The disconnect between the mind and body is a theme of a Reuters article today, featuring an interview with a yoga instructor convinced that using fitness jargon can be detrimental to a client’s progress.
According to the article:
Sara Ivanhoe, a yoga instructor with YogaWorks, a national chain of studios, said often anatomical terms don’t translate well even to the most intelligent student.
“If I’m telling someone to soften their floating ribs in, or rotate their inner upper thighs back, people often have no idea what that means,” said Ivanhoe, who is based in Los Angeles.
A student of Sanskrit, Ivanhoe uses the ancient language of Hinduism alongside her anatomical vocabulary to connect students to the spiritual side of the practice, and to each other.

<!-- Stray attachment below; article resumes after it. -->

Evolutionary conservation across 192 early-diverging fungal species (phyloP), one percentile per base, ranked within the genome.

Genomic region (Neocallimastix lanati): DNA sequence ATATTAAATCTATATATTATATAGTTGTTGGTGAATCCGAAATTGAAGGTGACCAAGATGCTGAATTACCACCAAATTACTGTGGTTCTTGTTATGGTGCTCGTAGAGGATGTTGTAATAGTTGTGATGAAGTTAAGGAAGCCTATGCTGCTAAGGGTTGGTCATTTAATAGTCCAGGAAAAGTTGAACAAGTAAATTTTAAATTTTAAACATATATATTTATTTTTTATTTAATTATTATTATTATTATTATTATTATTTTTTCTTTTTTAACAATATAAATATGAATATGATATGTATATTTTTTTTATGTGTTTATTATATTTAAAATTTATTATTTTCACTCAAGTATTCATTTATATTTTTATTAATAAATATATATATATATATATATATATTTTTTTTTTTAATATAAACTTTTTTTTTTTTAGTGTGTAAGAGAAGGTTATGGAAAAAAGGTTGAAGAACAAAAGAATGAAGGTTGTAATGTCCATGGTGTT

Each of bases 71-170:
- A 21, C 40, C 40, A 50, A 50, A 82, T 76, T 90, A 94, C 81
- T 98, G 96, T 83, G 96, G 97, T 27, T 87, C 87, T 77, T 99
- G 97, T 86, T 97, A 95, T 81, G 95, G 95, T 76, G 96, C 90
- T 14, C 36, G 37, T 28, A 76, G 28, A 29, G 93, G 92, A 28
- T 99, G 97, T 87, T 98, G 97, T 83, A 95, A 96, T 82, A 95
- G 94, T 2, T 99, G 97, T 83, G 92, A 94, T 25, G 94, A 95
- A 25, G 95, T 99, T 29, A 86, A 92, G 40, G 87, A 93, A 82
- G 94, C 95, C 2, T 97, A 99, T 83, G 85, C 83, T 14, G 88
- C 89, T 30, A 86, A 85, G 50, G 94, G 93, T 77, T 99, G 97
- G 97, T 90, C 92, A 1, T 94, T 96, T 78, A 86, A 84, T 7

“Sanskrit is one of the things that unify us as yogis. It’s the international yoga language,” she said.
If I go to Italy and they say ‘trikonasana’ (triangle pose), I don’t need to know Italian to know what to do.”
She said the sound of Sanskrit itself is meant to be healing.
“Sanskrit is what’s called a vibrational language,” she said. “Hearing it still has value even if the practitioner never learns the meaning of a word of it. The sound itself is meant to unlock things.”
Unfortunately, the article doesn’t explore the philosophical or spiritual origins of the claims by this yoga instructor regarding the healing powers of Sanskrit.
From an integral perspective, it stands to reason that if the sound of Sanskrit transmits healing vibrations, then Sanskrit is not the only language so blessed. It is questionable to claim that “trikonasana” heals where the word “triangle” does not, unless there is something unique about Sanskrit that is lost by English and other contemporary languages.
In an evolving world, a world in which culture evolves alongside psyche and nature, how is it that language once sacred and healing is now devoid of sacredness and incapable of transmitting healing? Or are there sacred dimensions to ordinary speech that have heretofore escaped widespread notice? Answering these questions could surely aid in our efforts to repair the split between mind and body.